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Jan
19
comment Correct term for computer language that's close to human in syntax
Oh, my bad. I got side-tracked by on of the comments and though that Cobol was your answer. My bad. Well, it's at least a good attempt, although I hoped for a "real" adjective. What would you say the opposite of that be? I know that both Russians and French constructed languages that were Cobol-like but definitely not English-like...
Jan
19
revised Correct term for computer language that's close to human in syntax
added 280 characters in body
Jan
19
comment Correct term for computer language that's close to human in syntax
Well, Cobol would be an example of such a language. What would you say here? "Cobol and SQL have XXX syntax, while C# and Java have YYY syntax, whereas LINQ has both XXX and YYY syntaxes."
Jan
19
comment Correct term for computer language that's close to human in syntax
@cobaltduck I'm not entirely sure that's the thing. I can imagine both naturally syntaxed and unnaturally syntaxed languages on the same generational tier... Also, it's not communicative to someone who doesn't have the definition of which generation corresponds to which feature.
Jan
19
comment Correct term for computer language that's close to human in syntax
@HotLicks I wouldn't mind an adjective for that. It's cumbersome to say it's a naturally syntaxed language and it's even more quirky to say it's an unnaturally syntaxed language. Although, I have to admit, the term does indeed correspond to what it looks like...
Jan
19
comment Correct term for computer language that's close to human in syntax
@Josh61 I'd hardly see any of the above as grammatical...
Jan
19
comment Correct term for computer language that's close to human in syntax
@JEL I'm afraid that's not it. Both examples are taken from procedural languages (VB and C#). The same distinction in syntaxes can be made for functional languages (declarative etc.) using SQL and LINQ. In fact, LINQ has both syntaxes available!
Jan
19
asked Correct term for computer language that's close to human in syntax
Jan
12
comment Idiom for making fun of something people are ashamed of?
@DoubleDouble I lean towards your statement. The second part of my answer is merely remotely related to the intention of the OP. The first part is much more on-spot. Good remark.
Jan
12
comment Idiom for making fun of something people are ashamed of?
@DoubleDouble Good point. I wish to challenge it, though. What if the bear being poked isn't the person themself but rather the shameful property and we're metaphorically poking the sore point of someone's point (the bear being the sore point, not the person)?
Jan
12
comment Should “ya” have an apostrophe? “Doin”? Etc
Oh, I was just being nerdy nit-pick. One can technically speaking construct a genitive form without the apostrophe: "it is my house." and "defender of the Crown", so I was just ass-covering my angles.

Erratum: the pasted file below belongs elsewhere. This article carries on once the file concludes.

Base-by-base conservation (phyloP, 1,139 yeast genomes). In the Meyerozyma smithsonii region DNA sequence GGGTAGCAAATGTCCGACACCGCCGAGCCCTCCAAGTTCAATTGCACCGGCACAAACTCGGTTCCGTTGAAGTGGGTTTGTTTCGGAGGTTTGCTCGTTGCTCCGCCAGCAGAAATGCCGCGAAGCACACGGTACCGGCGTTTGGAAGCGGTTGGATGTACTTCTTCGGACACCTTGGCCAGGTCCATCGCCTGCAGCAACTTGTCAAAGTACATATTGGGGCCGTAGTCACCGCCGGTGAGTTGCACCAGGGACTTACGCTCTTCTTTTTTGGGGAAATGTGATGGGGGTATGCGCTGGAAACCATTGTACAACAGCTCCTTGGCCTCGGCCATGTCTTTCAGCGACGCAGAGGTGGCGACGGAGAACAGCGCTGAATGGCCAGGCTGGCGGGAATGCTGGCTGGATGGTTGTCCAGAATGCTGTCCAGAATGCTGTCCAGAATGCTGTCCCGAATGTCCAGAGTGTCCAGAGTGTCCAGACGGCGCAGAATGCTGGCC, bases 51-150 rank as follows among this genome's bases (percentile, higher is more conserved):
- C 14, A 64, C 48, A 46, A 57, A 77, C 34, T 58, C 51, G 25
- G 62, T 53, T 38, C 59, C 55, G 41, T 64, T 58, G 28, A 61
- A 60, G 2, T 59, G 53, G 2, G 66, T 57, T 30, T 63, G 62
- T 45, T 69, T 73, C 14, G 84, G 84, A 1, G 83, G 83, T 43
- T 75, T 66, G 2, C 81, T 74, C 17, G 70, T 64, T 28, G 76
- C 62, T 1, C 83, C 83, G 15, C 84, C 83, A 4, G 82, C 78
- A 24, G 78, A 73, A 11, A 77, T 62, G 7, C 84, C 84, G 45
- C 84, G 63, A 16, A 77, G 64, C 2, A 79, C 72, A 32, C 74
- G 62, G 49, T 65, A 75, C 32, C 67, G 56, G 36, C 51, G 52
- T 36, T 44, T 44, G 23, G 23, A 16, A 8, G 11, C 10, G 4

Jan
12
comment Should “ya” have an apostrophe? “Doin”? Etc
@IMSoP It makes sense (as in, I can't contradict it without using google). In such case, Dan'll be able to prove me wrong by switching back a few centuries and schootching to a different language, hehe.
Jan
12
answered What is the plural and singular form of people you follow on social media?
Jan
12
comment Is puppy a synonym of dog?
@Mari-LouA And to defend my dignity a bit more I want to point out that I used woman because I wished to add to the variety of gender references. And a generic picture of a human tends to be a man. The intention was good. The delivery clumsy. I appreciate the civil tone of the remark.
Jan
12
revised Is puppy a synonym of dog?
deleted 21 characters in body
Jan
12
comment Should “ya” have an apostrophe? “Doin”? Etc
I thought ya was a contraction of ya'll, which was a contraction of you all. Hence, it should be ya'. But I might be mistaken. Your input is welcome. (Also, as a logician, I need to point out that you're wrong that you only use apostrophe to indicate letter omissions. I dare you to construct a possessive form without it. In a general case! My and of crown doesn't suffice...)
Jan
12
answered Is puppy a synonym of dog?
Jan
11
answered Idiom for making fun of something people are ashamed of?
Dec
31
comment What is the origin of “ex”?
@JohnPeyton Oh, I realized it the way you mean. For me, coming from something is being it. Might be influenced by "he comes from money" meaning "he is rich". But I see how you meant. Got it now. Thanks!
Dec
28
comment A synonym for “possible hypothesis” in academic context
I like yours better. It has a bullet list. As for the degree of reliability of each, it's all uncertainties, as you point out. Grading them might be difficult as I realize that the perception of the gravity of each might differ between different recipients. We might have to define a scale, e.g. Viltersten's Reliability Scale, defining the order of each item in relation to the others. Poof - now my name's going down in the history books (or at least in WayBackMachine), haha.